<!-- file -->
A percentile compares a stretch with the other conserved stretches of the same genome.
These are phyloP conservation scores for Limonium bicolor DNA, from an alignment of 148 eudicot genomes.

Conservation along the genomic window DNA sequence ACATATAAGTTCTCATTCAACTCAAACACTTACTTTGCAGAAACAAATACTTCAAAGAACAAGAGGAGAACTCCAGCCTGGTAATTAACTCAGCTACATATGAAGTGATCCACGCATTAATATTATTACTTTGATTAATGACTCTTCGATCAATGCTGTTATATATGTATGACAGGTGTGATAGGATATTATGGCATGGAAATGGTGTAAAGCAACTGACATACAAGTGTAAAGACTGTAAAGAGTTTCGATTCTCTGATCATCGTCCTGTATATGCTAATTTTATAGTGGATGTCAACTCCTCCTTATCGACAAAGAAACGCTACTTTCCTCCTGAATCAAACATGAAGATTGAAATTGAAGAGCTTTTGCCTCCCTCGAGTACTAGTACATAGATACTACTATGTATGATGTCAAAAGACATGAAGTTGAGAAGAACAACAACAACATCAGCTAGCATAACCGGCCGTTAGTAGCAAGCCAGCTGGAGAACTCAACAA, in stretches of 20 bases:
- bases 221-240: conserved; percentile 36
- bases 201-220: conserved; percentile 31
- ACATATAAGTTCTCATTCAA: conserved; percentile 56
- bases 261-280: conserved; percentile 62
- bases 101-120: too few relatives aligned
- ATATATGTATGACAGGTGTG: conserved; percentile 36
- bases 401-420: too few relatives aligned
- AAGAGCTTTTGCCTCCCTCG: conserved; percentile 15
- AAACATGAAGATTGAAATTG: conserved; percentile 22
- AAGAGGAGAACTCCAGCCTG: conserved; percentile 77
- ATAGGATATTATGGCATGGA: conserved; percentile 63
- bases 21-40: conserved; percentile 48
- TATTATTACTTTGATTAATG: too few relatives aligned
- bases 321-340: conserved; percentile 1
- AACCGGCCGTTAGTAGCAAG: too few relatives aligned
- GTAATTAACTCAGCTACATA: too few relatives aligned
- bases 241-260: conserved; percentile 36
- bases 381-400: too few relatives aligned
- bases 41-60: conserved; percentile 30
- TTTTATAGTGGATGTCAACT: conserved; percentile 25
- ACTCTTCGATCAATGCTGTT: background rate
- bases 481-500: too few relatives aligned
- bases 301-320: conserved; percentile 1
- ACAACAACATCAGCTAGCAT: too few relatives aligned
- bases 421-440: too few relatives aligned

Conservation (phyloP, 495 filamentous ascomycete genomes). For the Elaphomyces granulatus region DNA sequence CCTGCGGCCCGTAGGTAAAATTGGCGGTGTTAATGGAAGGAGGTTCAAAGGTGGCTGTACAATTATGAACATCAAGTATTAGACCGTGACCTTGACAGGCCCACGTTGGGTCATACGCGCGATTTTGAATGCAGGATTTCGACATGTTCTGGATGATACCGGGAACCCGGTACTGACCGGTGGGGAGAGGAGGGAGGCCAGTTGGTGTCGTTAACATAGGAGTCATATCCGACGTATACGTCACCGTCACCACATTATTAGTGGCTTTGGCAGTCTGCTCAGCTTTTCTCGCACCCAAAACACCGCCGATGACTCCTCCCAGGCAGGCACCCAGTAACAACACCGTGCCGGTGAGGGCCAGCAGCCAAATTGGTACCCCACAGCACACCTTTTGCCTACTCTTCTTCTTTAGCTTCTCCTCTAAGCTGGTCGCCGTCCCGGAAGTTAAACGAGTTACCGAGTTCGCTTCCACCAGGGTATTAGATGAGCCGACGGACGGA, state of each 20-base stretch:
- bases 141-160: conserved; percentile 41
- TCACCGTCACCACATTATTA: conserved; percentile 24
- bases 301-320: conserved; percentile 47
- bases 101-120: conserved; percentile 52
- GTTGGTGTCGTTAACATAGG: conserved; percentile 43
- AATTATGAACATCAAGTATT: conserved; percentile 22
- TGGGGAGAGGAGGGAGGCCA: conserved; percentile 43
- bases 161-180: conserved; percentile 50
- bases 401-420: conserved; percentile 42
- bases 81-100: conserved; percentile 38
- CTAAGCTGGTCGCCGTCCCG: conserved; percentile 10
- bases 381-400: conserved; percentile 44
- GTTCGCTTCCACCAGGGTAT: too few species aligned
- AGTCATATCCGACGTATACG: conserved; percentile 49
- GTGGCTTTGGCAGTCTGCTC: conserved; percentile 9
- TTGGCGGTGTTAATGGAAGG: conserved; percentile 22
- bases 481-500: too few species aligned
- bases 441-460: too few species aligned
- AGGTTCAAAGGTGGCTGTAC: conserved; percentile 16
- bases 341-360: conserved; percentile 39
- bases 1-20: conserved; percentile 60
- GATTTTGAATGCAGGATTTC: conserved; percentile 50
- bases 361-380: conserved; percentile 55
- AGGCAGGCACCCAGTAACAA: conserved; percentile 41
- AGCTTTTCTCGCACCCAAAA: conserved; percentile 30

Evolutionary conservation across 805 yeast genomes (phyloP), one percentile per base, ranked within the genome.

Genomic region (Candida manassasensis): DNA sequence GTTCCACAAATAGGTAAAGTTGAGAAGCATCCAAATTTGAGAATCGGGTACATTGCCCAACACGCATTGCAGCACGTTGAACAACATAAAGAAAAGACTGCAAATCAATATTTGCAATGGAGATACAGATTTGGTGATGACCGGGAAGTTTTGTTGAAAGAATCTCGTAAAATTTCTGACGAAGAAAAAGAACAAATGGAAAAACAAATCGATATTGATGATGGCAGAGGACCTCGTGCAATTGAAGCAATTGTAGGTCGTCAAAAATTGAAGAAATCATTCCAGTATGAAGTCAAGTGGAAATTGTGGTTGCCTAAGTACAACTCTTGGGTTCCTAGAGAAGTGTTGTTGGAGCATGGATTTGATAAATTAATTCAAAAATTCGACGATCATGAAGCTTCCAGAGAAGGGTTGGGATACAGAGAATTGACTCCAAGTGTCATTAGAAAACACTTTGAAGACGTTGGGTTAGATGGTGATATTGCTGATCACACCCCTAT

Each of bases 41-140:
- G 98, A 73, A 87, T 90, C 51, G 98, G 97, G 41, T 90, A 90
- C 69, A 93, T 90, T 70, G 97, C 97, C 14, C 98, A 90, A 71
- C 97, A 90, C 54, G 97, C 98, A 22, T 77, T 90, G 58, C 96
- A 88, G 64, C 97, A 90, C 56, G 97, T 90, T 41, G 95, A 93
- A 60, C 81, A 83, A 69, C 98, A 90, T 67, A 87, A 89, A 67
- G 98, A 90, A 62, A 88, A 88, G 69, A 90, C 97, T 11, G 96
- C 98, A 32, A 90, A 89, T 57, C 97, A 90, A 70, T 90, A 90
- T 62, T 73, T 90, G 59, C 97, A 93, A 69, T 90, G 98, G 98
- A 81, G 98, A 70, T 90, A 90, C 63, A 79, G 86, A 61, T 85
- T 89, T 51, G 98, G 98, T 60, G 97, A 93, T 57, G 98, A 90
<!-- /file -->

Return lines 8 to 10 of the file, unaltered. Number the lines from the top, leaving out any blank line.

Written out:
- bases 101-120: too few relatives aligned
- ATATATGTATGACAGGTGTG: conserved; percentile 36
- bases 401-420: too few relatives aligned